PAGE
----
A few months earlier, he had scored the third-slowest hundred of all time against Zimbabwe at Harare, reaching the landmark in 535 minutes, falling short of the 557 set by Mudassar Nazar. He eventually ended up scoring 128 in 461 balls and 607 minutes.
He found an able ally in Tillakaratne, who helped him add 192 in 332 minutes. Gurusinha eventually batted for 516 minutes, faced 429 balls, and hit 11 fours and a six in his 127. Sri Lanka saved the Test and claimed the series. At Faisalabad, soon afterwards, he added the wickets of Inzamam-ul-Haq and Wasim to his list of illustrious batsmen.
His 26-wicket ODI collection was also an impressive one: it included the likes of Brian Lara, Javed Miandad, Desmond Haynes, Andy Flower, Saeed Anwar, Azharuddin, Saleem Malik, Navjot Sidhu, Mark Greatbatch, and Alec Stewart.
The MCG epic
It was a three-Test series and Australia duly whitewashed Sri Lanka, winning all three Tests by convincing margins. The tourists were accused of ball-tampering during the first Test at WACA, and Darrell Hair had called Muttiah Muralitharan seven times for chucking during Australia’s first innings of 500 for six.
Led by Glenn McGrath, Australia bowled out Sri Lanka for 233. Gurusinha walked out at 11 for one and, somewhat uncharacteristically, counterattacked. He reached his 50 in 86 balls with five boundaries; the second fifty took 121 minutes and included five more fours and a six.
Gurusinha eventually finished with a 274-ball 143 with 15 fours and a six. He batted 353 minutes: it was an astonishing innings, scored out of 244 during his stay at the crease. Nobody else crossed 39 and Sri Lanka were bowled out for 307. They lost by 10 wickets.
The World Cup
Gurusinha played a role as significant as anyone else in Sri Lanka’s victorious World Cup campaign of 1996. Coming in after the explosive Jayasuriya and Romesh Kaluwitharana, Gurusinha unleashed a new avatar of his in front of the world. He knew that the Sri Lankan bowling attack was weak, so the only way out was to score big and fast.
With Australia and West Indies conceding their matches, Sri Lanka were restricted to only three group stage matches. Zimbabwe set Sri Lanka an easy target of 229 in the allotted 50 overs at SSC. The Men in Red, however, struck back: within minutes Sri Lanka had lost their openers for 23.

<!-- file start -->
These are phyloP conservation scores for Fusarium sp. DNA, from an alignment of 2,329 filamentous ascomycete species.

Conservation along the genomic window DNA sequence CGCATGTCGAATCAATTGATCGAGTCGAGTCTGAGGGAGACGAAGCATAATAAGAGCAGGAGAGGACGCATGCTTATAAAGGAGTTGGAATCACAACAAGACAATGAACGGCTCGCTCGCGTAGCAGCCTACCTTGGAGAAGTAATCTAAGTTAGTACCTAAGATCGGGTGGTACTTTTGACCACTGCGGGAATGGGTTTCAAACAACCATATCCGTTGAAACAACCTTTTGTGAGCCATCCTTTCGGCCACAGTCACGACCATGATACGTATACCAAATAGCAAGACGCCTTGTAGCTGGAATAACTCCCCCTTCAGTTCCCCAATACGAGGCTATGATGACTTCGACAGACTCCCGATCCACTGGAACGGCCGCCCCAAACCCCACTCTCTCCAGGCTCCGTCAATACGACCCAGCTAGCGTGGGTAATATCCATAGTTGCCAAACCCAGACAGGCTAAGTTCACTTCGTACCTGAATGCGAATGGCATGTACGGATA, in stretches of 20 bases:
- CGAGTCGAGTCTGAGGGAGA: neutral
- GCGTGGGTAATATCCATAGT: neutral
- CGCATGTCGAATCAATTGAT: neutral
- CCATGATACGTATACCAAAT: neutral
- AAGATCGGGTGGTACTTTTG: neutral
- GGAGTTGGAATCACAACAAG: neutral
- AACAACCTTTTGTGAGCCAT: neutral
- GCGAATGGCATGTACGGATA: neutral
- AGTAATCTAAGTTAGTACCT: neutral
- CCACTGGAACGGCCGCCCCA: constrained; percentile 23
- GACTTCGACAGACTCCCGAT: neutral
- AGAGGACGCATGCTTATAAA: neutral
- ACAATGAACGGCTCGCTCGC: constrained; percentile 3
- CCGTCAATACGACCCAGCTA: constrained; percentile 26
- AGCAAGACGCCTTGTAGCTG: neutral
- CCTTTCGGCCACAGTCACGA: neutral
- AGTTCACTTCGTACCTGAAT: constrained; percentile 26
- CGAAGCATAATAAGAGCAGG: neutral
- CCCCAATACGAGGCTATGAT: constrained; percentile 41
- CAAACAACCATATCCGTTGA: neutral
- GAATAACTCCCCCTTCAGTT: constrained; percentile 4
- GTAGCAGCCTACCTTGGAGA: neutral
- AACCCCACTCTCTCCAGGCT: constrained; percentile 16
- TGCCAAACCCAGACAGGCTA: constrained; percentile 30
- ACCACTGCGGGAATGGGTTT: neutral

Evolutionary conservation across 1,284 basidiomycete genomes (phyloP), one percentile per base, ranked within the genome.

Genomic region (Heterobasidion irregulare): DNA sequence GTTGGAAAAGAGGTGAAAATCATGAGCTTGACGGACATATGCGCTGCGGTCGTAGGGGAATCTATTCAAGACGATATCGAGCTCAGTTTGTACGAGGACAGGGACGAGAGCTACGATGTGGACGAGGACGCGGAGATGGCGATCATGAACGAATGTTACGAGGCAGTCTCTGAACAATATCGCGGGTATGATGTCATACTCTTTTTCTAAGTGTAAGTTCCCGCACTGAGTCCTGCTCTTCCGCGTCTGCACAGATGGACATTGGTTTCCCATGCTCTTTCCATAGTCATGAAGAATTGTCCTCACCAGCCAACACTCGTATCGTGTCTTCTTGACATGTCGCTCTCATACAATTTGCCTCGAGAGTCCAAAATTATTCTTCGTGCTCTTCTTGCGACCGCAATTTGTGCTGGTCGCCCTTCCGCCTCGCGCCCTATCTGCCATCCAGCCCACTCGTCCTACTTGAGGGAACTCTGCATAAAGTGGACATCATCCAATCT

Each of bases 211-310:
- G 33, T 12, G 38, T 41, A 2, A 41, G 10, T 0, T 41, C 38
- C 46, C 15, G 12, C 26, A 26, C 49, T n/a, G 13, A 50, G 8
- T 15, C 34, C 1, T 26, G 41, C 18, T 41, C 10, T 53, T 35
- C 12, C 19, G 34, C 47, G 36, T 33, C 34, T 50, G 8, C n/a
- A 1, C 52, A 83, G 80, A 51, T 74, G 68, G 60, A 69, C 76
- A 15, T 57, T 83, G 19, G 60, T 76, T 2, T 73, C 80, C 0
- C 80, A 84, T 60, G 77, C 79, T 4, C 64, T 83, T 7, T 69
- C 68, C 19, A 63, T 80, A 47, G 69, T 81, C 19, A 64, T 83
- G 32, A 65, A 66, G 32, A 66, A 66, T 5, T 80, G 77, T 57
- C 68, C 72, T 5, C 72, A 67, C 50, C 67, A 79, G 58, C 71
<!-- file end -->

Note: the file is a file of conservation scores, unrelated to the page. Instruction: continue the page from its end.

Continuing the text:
It was left to Gurusinha and Aravinda to lift their side. They went about it with absurd ease, putting up 172 runs in no time. Aravinda scoring an 86-ball 91 was somewhat expected, but the surprise innings came from Gurusinha: he clobbered the Zimbabwean attack for a 100-ball 86 with five fours and six sixes, thereby equalling Jayasuriya’s Sri Lankan record of six sixes in an ODI innings.
The run-chase against India at Delhi was restricted to a 27-ball 25 with two fours and a six and his 103-ball 84 with seven fours and three sixes were instrumental in Sri Lanka posting a world record 398 for five against Kenya at Kandy. The Sri Lankan juggernaut made even England look like a pushover at Faisalabad as they won with almost 10 wickets in hand, Gurusinha contributing with a 63-ball 45.
The final was supposed to be steep, especially after Sri Lanka were 23 for two after Australia had posted 241 for seven. Aravinda was in supreme touch, but he needed another man at the other end. Gurusinha got off with an inside edge off Damien Fleming that made it to the boundary.
There was one minor blemish when Stuart Law dropped an easy catch Gurusinha at deep mid-wicket, but other than that he batted brilliantly. He let Aravinda dominate proceedings, but did not let the loose balls go unpunished. He hit a lawn-tennis like stroke off Warne for a four past long-on and then lofted him for a six over long-off.